David Smith Rebecca (left) and Candida Smith modelling a plaster horse, Bolton Landing c.1961
David Smith
Rebecca (left) and Candida Smith modelling a plaster horse, Bolton Landing c.1961

David Smith was best known for his large, muscular sculptures, but also had a vivid interest in contemporary dance. Here his daughter Rebecca Smith describes their relationship and sculpting for play

My sister Candida and I spent the first few years of our lives at Bolton Landing, in upstate New York. We left when I was about four, but would return for two months each summer. It was very lush countryside with fields surrounded by mountains and lots of fruit, vegetables and flowers growing, as well as wild blueberries and apple and cherry trees. My father’s first wife, Dorothy Dehner, described it as ‘a salad bowl’, which was true. It was an idyllic place. We had a pony. There were a couple of little ponds and we had a boat that we used to row around in and go fishing. My father built these play houses for us. One was a real log cabin, another was what he called an African hut, made of an arc structure with straw on it. He would cook a lot – he was really good at preparing Chinese food. That was the thing I liked the best. He would play a lot of music, as well as these wonderful recorded stories – Irish folk tales read by Siobhan McKenna, as well as stories by Lewis Carroll and Aesop. When we went to bed we would fall asleep listening to him playing Bach or jazz. He would be in the back room doing drawings. I especially remember the noise of the spray cans he used to make his spray paintings – you could hear the hissing of the spray, as well as the click-click as he shook the can.

David Smith Candida and Rebecca Smith’s bedroom, Bolton Landing c.1962

David Smith
Candida and Rebecca Smith’s bedroom, Bolton Landing c.1962

Photograph: David Smith
© Estate of David Smith

He would be in his workshop during the day, and often have assistants there, welding. There were two big rules: we were told not to look at the welding because it was bad for our eyes; and secondly, there was a staircase that went to the roof that we were never supposed to climb without him. I don’t ever remember going into his studio when he wasn’t there. He was always there, unless he was with us. Obviously, it was a dangerous place. You wouldn’t play around with big pieces of metal.

He didn’t particularly talk to us about his work, although I recall him saying: ‘I make sculpture for two girls.’ And he told us about Picasso, and how much he loved Italy and Voltri. In terms of specific works, it is really interesting that Running Daughter 1956–60 looks so much like the photograph he took of me running, but the picture was taken after the sculpture was created. The blur in the photograph was deliberate, I guess, or at least deliberately chosen. The drawing of the sculpture in a sketchbook was called Running Becca. As a parent myself, it reminds me how there are particular things about your children that are special to you; and perhaps me running was one of those things for my father.

David Smith Running Daughter, Bolton Landing 1956–60

David Smith
Running Daughter, Bolton Landing 1956–60
Painted steel
255.3 x 91.4 x 43.2 cm

Photograph: David Smith
Courtesy Whitney Museum of American Art, New York
© Estate of David Smith/VAGA, New York & DACS

He had a lot of different aspects to his personality. He was very down-to-earth, but also very cultivated. When we were in Bolton Landing he was friendly, outgoing and comfortable in a small-town situation. But he could get angry really quickly, which was not fun, and kind of scary. He was the sort of person who could talk to anyone. However, I would say he hated phoniness and hypocrisy. He was wonderful with children. He had a lot to give us and had a positive influence on us. We often made things with him. I remember talking to him about my drawings and art. He preferred our abstract works to our realistic pictures and discouraged figuration, which is silly – children want to be able to draw things that look real. He wasn’t very understanding of the little girl stuff: that’s why you have a mother. But the best project we made with him was an amazing life-scale horse. Little girls love horses, and what could be better than making a realistic, life-size horse with your dad? It was a great thing, made of plaster, which was really messy. He welded the armature out of metal and we made the plaster.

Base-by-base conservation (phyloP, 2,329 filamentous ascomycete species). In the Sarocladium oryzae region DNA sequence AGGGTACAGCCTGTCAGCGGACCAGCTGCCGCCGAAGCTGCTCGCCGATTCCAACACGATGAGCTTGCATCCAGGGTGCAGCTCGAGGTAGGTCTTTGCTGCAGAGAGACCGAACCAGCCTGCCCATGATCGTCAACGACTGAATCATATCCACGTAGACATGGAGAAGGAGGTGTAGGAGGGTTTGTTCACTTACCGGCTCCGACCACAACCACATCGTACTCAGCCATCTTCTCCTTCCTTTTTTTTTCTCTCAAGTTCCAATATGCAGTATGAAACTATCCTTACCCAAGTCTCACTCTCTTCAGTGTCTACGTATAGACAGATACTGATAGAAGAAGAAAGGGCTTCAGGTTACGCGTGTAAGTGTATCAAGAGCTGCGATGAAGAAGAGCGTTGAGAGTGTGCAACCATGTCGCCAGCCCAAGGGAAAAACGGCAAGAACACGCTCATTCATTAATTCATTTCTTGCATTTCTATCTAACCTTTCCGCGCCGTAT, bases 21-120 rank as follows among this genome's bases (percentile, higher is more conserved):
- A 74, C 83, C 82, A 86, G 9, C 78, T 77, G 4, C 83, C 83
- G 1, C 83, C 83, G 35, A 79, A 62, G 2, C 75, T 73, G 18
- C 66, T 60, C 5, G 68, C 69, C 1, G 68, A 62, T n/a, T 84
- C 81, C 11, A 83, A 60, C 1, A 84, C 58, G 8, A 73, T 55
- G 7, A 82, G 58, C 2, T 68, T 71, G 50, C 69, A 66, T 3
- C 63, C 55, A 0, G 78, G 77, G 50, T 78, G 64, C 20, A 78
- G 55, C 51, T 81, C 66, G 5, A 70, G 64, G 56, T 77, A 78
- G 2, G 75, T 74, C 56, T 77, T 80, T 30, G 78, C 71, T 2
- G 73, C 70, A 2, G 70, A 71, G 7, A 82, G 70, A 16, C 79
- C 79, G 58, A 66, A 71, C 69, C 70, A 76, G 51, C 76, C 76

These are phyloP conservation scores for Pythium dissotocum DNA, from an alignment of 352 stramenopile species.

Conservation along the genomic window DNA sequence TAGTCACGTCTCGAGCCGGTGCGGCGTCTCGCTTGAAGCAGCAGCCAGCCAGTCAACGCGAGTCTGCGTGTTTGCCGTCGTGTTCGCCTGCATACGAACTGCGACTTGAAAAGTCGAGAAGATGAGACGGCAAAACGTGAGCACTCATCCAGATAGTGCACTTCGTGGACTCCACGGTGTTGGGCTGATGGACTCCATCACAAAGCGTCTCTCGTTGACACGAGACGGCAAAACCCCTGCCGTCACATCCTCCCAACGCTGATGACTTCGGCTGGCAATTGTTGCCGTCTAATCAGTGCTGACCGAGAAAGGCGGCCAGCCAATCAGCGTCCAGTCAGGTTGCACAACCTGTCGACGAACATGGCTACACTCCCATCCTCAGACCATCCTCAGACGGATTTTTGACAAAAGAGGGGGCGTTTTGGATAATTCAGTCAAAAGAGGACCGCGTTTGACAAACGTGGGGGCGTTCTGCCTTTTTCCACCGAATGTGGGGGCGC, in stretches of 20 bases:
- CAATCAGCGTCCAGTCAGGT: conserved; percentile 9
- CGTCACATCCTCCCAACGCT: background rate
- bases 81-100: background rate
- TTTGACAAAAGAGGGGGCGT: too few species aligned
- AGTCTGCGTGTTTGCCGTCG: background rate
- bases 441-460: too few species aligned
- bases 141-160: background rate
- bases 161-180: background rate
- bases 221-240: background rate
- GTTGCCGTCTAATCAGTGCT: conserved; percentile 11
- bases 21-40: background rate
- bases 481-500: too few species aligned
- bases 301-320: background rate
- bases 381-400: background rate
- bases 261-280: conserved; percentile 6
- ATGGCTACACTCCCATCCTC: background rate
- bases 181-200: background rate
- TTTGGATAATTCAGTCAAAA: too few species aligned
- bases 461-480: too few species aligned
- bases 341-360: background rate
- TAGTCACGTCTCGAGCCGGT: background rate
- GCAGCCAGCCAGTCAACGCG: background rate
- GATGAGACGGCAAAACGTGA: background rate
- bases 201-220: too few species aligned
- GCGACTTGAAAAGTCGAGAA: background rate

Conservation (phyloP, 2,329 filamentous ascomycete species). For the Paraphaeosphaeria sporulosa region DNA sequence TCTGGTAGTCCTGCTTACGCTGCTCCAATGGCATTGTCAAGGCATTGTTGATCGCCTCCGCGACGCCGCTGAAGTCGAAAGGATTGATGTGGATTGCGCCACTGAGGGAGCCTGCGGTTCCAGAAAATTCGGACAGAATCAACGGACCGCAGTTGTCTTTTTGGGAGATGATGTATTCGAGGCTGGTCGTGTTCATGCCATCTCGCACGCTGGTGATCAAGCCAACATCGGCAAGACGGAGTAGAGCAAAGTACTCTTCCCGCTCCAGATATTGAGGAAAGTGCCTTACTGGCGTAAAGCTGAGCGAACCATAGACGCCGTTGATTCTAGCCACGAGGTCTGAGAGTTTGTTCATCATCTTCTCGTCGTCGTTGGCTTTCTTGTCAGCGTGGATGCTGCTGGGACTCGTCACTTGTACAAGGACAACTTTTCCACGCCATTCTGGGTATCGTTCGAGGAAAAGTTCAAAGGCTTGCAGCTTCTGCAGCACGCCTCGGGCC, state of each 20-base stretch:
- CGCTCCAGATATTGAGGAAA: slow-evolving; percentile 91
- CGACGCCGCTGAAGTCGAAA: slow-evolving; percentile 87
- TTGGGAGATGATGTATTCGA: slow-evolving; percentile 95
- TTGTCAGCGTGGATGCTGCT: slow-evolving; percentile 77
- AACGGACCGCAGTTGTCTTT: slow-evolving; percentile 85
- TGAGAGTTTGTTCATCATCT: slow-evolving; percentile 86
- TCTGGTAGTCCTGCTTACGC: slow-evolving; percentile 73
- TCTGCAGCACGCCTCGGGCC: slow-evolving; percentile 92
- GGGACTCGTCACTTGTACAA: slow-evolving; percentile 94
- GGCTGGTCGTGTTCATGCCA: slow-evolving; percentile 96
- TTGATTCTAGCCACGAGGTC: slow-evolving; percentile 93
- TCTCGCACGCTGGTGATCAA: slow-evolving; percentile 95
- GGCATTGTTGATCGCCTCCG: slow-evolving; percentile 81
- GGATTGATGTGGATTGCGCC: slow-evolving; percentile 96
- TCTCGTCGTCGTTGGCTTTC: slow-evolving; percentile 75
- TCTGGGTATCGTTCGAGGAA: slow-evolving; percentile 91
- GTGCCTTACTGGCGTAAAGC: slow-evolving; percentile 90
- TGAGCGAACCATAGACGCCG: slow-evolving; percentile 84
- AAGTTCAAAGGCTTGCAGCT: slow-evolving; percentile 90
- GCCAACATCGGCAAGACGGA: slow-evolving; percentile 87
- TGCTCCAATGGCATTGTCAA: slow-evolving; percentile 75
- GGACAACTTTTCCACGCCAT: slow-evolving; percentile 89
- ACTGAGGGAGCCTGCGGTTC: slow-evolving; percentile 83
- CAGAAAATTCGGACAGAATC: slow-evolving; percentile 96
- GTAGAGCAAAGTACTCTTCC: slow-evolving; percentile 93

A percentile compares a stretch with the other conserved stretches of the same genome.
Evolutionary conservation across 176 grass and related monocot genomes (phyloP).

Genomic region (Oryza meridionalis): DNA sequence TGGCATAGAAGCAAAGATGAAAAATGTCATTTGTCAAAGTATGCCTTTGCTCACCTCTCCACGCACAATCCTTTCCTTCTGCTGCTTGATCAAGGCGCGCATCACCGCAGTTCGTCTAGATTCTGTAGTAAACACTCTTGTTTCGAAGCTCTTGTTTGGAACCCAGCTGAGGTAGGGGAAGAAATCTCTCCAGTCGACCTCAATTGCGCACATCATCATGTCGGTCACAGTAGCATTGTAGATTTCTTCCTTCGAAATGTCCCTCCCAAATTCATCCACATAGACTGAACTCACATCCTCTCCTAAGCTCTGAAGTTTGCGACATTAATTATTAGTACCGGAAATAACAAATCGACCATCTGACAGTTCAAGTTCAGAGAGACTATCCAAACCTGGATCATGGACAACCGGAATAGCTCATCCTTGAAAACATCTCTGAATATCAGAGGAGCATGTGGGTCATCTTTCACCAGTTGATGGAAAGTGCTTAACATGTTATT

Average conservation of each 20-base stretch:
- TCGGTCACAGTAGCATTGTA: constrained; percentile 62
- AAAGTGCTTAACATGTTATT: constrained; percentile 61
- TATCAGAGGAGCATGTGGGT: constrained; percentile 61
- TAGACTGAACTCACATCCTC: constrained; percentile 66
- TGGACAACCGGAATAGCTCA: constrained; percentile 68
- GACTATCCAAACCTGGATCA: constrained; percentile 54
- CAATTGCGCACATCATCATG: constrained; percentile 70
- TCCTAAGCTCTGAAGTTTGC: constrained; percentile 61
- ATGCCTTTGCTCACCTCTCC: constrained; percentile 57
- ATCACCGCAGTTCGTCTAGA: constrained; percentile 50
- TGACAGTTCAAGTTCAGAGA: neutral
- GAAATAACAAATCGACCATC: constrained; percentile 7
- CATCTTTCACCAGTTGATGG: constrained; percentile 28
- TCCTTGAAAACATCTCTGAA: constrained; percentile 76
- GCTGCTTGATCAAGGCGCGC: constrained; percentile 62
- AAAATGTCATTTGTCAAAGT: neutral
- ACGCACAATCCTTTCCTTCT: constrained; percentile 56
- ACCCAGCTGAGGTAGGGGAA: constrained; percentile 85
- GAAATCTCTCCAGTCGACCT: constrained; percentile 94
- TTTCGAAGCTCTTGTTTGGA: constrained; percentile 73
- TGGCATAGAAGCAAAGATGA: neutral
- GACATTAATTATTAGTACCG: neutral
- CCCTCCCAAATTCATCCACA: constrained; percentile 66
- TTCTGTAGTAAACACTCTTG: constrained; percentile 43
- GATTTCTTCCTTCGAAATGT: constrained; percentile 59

Certainly, the fact that my father was an artist validated art making in my eyes as a child. Most adults, especially fathers, are doing something you don’t really know about, because it’s very often out of the home. To have someone doing something where you live, that’s also what kids spend a lot of time doing, is really interesting, because it shows the worlds of adult and child overlapping. And what is it about that grown-up who doesn’t do a regular grown-up thing? I really liked the painted sculptures, because of the colour. That was my strongest opinion as far as his artwork was concerned. I saw him as very different from other grown-ups. Art making wasn’t an official grown-up thing, and sometimes I thought it was really weird.

I always wanted to do something creative when I grew up. At first I thought I would be a writer, but I didn’t enjoy it that much. I got to a point where I needed to be honest with myself, and say: ‘What’s the thing I really like to do?’ So I decided I would be an artist. It was daunting to enter the same area as my father, but I just felt I had to. It was very difficult, and I ignored his work for a long time so I could get a better sense of myself. I know a lot of people whose parents are artists – it’s a struggle. But back in the Renaissance it was like taking on the family business; it wasn’t such a big deal.